On this variant, there is no variable versionIndex, and each Reader has its own state.
The Reader's state can have one of four different values:
NOT_READING: This particular Reader is not doing or attempting a read operation;
READING: The Reader is starting a read operation but has not yet started;
READS_ON_LEFT: The Reader is currently doing its operation on the leftInstance;
READS_ON_RIGHT: The Reader is currently doing its operation on the rightInstance;
A depiction of the valid transitions between states is shown below:
The fact that each Reader needs its own state, means that this kind of technique can't be implemented with a readIndicator mechanism that uses counters. For this variant, we can use the same kind of technique we used for the ScalableRWLock we showed a long time ago.
A side note: it's funny, Andreia invented the "Left-Right No Version" several years ago, long before we invented the ScalableRWLock, but we showed the ScalableRWLock algorithm first... the LR really has been "in the making" for a really long time, I guess it's because most people that looked at it didn't understand it, or worse yet, got it completely wrong. Of all the people we showed the Left-Right to (before making it public a week ago) there were only a handful of people who "got it", and even when we submitted to a major conference on concurrent data structures a few months ago, only one of the four reviewers understood what it was about... ohhhh well, but I digress.
The main difference from the classical LR algorithm is that the Writer will wait if there are any Readers in state READING or in the state corresponding to the previous value of the leftRight variable: either READS_ON_LEFT if leftRight is LEFT, or READS_ON_RIGHT if leftRight is RIGHT. This means that theoretically, it could be possible for a Writer to be stuck indefinitely waiting for a Reader that finishes its operation and starts a new operation immediately afterwards, going temporarily into the READING state, but in practice this issue is unlikely to occur for more than a few iterations.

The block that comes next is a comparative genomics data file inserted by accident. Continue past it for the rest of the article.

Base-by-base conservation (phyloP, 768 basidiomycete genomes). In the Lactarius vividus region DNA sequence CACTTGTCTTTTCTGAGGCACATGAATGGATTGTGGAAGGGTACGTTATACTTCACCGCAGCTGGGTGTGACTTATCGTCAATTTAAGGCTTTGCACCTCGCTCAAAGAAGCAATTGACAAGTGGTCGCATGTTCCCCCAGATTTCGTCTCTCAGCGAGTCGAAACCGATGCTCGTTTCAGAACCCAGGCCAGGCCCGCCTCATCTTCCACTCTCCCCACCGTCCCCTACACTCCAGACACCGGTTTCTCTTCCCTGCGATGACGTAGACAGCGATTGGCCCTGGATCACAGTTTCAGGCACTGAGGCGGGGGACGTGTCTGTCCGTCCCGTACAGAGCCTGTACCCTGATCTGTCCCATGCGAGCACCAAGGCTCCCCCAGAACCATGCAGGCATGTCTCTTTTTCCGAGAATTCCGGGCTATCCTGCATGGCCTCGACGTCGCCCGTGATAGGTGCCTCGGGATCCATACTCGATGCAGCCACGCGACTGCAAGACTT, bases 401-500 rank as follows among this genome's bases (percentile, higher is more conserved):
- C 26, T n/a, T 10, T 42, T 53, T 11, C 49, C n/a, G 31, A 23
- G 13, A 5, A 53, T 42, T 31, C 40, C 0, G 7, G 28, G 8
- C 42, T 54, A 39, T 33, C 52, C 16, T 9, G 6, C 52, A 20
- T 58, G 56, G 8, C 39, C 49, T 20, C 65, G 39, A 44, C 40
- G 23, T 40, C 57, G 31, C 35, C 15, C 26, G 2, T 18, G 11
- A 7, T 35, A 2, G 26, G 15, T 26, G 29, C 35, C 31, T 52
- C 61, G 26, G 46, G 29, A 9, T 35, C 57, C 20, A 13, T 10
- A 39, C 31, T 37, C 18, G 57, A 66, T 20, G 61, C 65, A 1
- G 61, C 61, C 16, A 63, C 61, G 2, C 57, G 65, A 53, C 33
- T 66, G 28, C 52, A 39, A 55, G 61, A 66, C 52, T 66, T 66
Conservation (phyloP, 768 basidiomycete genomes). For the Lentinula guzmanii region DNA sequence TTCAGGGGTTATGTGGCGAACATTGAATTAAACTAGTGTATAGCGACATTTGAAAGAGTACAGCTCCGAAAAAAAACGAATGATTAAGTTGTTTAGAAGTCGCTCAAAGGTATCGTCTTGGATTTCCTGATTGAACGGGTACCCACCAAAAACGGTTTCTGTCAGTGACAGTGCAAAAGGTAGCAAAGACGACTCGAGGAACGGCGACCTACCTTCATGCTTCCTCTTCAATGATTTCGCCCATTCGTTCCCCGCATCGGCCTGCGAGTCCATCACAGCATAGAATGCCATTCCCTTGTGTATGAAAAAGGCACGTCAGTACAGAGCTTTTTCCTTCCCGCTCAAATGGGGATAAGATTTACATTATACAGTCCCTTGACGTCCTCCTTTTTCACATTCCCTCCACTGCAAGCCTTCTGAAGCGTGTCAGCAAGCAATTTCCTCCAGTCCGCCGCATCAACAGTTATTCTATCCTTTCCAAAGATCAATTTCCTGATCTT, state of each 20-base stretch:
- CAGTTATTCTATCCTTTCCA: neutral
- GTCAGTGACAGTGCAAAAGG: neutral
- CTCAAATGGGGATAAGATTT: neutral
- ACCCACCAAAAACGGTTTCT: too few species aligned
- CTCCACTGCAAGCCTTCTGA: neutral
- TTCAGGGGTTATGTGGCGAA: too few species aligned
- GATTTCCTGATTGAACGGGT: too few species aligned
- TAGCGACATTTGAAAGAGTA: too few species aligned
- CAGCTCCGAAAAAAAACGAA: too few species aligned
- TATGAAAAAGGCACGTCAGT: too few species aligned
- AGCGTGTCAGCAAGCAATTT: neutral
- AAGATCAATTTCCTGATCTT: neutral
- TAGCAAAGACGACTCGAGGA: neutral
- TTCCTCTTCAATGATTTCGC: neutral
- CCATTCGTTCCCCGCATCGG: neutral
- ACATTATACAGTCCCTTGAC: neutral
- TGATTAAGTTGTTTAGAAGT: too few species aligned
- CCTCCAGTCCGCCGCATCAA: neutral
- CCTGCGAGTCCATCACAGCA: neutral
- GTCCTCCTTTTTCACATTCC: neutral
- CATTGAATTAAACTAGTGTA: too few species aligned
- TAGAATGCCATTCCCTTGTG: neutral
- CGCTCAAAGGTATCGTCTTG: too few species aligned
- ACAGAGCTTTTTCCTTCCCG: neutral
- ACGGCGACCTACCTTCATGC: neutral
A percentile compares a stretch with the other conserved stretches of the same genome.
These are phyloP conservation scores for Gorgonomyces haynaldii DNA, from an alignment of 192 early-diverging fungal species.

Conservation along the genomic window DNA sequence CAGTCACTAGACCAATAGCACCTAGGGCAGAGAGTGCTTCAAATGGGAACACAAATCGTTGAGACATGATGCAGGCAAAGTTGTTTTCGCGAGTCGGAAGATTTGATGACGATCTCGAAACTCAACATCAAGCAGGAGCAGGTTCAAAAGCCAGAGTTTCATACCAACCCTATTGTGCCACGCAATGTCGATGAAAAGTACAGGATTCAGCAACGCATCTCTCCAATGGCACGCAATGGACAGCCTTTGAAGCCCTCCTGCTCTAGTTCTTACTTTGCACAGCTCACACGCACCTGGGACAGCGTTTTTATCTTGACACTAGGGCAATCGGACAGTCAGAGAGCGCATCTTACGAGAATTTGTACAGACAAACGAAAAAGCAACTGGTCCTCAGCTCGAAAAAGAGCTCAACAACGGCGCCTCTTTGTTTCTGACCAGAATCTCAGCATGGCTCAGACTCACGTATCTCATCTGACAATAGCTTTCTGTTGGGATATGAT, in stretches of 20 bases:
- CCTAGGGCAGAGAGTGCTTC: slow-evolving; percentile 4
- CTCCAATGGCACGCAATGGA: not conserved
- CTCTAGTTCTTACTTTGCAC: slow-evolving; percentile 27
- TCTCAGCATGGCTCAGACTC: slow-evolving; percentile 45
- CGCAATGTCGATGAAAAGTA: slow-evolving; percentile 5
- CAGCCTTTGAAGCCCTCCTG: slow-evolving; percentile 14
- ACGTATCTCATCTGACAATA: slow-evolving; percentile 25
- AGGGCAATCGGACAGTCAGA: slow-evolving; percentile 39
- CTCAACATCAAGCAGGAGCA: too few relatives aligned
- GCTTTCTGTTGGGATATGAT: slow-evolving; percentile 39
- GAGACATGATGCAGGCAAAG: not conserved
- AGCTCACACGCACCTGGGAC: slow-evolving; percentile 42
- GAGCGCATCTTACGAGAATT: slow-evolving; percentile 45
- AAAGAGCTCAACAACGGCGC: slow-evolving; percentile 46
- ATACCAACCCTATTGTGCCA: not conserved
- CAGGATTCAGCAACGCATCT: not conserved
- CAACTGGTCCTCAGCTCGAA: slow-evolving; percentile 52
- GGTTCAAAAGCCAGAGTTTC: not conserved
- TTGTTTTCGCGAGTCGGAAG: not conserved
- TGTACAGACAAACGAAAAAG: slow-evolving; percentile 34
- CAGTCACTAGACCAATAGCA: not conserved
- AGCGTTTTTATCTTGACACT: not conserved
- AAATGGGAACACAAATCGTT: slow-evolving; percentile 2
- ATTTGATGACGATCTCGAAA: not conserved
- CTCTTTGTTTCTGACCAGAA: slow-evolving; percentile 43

The algorithm for the "Left-Right No Version" variant is the following:
- Set the readIndicator to state READING
- Read the current value of leftRight and if it is LEFT set the readIndicator to state READS_ON_LEFT, otherwise to state READS_ON_RIGHT
- Execute the read operation on the appropriate instance
- Set the readIndicator to state NOT_READING
- Acquire the writersMutex;
- Read the current value of leftRight and if it is LEFT then execute the write operation on the rightInstance, and if it is RIGHT then execute on the leftInstance;
- Toggle leftRight from LEFT to RIGHT or RIGHT to LEFT;
- Wait until every Reader's state is no longer at READING nor at the leftRight state before the toggle in step 3;
- Execute the write operation on the instance opposite to the one indicated in the current leftRight;
- Release the writersMutex;
The easiest way to implement such a readIndicator is to have an array where each entry is dedicated to a particular thread (Reader) and then it is up to the Writer to scan the array and spin/yield on the ones that are READING or have the previous leftRight. This creates the problem of how to assign a unique entry of the array to each thread, which can be done in more than one way, but my favorite is to have a thread-local variable that is assigned at startup, or the first time the readIndicator is set.
Another possible implementation of this readIndicator is to use the same technique as on the ScalableRWLock, where each Reader (thread) will add an object containing the state to a ConcurrentLinkedQueue that the Writer will scan. This can be optimized if the Writer creates a new array from the CLQ every time there is a new state-object added or removed from the CLQ, thus improving the speed of scanning for the next Writer.
There are many details on the readIndicator itself, so much so that it is worthy of its own future post, and I'm sure that it is possible to come up with other readIndicators as well.
The Java source code for this variant can be obtained here: